It’s really hard to take an honest look at yourself by yourself without having a sounding board or someone to talk you through what you’re feeling or what you’re thinking. It’s very easy to analyze and judge other people, but it’s almost impossible to do it for yourself. It’s almost an essential component for career advancement.

If you’re at a certain position or phase in your career, and you’re happy with what you’re doing, and you know exactly what you’re going after, then great. Maybe you don’t necessarily need coaching that much. But anyone who’s experiencing any doubt or knows that they could be doing more, or is wondering what direction to take next would greatly benefit from having that sounding board, that companion in this kind of growth.

I think anyone who is at a point in their career or their life where they’re questioning what direction to go in, or trying to change directions or may not feel that they’re using their skills to the best of their ability, and wondering where they fit in, how they can do more and do better, would be a perfect candidate to come in and work with K Street Coaching and realize what is it they do, what they’re good at and what it is that they shouldn’t necessarily be wasting their energy on. Those are valuable lessons.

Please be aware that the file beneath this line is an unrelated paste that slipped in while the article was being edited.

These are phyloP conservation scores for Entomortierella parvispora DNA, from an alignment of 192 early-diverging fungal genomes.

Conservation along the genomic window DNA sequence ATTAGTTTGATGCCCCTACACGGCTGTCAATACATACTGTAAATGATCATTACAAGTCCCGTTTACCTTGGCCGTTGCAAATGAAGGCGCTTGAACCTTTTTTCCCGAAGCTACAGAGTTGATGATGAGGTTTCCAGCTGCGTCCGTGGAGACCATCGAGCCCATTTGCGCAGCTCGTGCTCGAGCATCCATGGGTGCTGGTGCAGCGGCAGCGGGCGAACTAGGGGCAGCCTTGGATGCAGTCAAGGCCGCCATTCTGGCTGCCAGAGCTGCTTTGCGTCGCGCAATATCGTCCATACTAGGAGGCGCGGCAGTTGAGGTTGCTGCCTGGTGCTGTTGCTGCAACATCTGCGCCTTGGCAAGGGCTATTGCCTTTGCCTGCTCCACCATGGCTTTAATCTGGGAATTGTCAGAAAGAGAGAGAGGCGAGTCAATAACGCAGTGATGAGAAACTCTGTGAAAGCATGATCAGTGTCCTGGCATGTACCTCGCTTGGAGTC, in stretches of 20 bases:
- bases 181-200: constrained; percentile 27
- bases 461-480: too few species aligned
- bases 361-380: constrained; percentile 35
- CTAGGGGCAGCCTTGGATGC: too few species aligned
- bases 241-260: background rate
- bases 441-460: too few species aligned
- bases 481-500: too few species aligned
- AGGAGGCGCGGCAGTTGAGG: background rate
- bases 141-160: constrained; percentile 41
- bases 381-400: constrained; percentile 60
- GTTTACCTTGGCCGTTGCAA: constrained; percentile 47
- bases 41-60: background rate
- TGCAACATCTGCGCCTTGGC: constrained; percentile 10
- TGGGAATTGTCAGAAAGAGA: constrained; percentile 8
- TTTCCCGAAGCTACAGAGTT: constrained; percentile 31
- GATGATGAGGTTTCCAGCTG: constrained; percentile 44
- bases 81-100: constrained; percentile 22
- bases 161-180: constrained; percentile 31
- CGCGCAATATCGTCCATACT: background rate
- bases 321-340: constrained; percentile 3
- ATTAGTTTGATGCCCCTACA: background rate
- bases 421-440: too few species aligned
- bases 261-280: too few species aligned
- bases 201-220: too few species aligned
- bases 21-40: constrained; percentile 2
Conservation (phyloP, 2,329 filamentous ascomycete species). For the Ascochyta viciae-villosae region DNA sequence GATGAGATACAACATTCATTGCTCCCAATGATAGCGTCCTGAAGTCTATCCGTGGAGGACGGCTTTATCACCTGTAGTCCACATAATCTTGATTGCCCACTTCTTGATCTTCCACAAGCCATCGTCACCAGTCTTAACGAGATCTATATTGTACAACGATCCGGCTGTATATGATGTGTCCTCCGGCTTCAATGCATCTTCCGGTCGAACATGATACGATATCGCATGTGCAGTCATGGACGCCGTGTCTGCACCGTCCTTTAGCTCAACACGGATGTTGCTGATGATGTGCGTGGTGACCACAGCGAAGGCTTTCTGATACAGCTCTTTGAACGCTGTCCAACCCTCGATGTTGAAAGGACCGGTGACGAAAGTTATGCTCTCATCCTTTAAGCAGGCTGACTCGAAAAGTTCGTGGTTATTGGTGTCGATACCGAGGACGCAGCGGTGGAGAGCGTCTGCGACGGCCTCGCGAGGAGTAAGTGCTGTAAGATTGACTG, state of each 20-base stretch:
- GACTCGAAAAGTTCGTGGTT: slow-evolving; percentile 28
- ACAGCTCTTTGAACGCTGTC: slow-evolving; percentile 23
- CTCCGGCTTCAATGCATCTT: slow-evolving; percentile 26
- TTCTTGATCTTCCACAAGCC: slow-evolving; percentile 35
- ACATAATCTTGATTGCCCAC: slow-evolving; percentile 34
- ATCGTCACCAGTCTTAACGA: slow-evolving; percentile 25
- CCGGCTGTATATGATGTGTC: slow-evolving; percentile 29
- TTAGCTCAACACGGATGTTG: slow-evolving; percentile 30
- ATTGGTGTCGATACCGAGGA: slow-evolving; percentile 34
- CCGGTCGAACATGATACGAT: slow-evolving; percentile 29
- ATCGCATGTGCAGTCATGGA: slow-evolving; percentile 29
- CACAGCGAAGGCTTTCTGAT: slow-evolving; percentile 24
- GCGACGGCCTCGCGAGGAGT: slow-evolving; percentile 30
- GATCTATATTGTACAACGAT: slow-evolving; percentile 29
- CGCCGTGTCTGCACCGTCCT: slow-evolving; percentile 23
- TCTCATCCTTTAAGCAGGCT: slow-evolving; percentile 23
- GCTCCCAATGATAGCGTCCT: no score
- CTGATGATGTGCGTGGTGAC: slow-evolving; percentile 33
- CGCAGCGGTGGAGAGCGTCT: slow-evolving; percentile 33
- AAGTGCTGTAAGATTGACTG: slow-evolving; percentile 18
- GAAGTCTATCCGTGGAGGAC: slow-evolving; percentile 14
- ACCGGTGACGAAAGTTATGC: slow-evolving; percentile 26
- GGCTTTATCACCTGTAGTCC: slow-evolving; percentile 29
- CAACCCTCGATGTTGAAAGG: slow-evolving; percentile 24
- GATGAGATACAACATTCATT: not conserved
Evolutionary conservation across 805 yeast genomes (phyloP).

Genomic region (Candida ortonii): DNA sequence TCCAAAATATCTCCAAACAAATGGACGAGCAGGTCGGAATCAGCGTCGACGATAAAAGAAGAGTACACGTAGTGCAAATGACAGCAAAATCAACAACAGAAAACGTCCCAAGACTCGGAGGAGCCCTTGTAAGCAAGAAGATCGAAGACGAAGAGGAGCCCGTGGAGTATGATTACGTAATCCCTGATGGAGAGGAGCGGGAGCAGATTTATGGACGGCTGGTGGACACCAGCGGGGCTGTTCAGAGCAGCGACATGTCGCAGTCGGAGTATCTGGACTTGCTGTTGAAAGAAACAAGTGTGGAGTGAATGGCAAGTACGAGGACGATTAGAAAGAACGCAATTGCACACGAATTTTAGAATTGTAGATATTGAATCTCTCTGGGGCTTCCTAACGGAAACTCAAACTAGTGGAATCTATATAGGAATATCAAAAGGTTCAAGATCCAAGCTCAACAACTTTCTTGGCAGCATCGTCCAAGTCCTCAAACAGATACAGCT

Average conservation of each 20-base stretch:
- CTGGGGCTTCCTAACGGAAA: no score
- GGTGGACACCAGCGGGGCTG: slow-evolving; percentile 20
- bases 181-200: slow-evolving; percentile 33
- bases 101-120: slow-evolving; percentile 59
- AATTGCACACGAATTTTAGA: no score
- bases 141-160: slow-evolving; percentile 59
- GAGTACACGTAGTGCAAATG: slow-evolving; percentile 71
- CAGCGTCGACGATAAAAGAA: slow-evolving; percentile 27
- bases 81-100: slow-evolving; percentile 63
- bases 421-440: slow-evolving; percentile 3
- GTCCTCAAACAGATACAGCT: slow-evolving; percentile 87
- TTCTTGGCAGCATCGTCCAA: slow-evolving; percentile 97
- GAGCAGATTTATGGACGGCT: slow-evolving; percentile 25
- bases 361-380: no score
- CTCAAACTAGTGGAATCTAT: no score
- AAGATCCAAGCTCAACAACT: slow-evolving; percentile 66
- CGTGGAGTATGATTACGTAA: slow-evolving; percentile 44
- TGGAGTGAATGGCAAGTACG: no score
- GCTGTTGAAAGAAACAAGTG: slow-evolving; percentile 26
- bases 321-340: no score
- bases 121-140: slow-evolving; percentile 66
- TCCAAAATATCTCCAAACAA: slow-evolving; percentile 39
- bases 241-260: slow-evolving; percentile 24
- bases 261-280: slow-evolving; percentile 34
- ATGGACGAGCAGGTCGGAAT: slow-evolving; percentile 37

What does the ‘before’ and ‘after’ look like? For me the ‘before’ was, “I’ve got a bunch of experience, but I’m not really sure how it all ties together; what my narrative is, what my story is, how to tell it.” Now I feel a lot more confident, whether it’s going to job interviews or explaining to colleagues or to friends or to potential employers or to clients, “What is it that I do? What am I about? How can I help them? What is it that I bring that’s unique? How is my background unique? How are my skills unique?” as opposed to “I just kinda did a bunch of things that are cool, but I don’t know how all this ties together or what this means.”

One of the biggest takeaways for me was just actually thinking critically about what it is that I know and what it is that I can provide analysis on, and reassessing my not just skill set but my actual database of knowledge, and contextualizing it in the current environment. “What does what I know mean and how can I use it?”

That was helpful and it’s something that in day-to-day life you don’t really get to do. You don’t get to reflect as much as you’d like — or sometimes ever — on what it is that you’ve accomplished or the knowledge that you’ve accumulated and how you are using it and what you can do with it for the next phase of your career or your life, to help others. I think that was a really valuable lesson for me.

Coaching has helped me be more mindful of the work that I do, recognizing what skills I’m applying in my work, and how I’m using my strengths on a day-to-day basis, actually employing those strengths to be better at my job, realizing that I bring something to the table that is unique. That’s been a confidence booster.

My husband has noticed there’s more relish in my work, that I’m actually enjoying what I’m doing and working on things I enjoy. I pick out projects to work on that are a good fit. My coworkers, too, recognize that I bring certain strengths to the team and acknowledge them and put me to work on relationship-building and on the kind of assignments where I’m actually able to bring my best self to the project. They recognize that and use my skills accordingly, which is gratifying.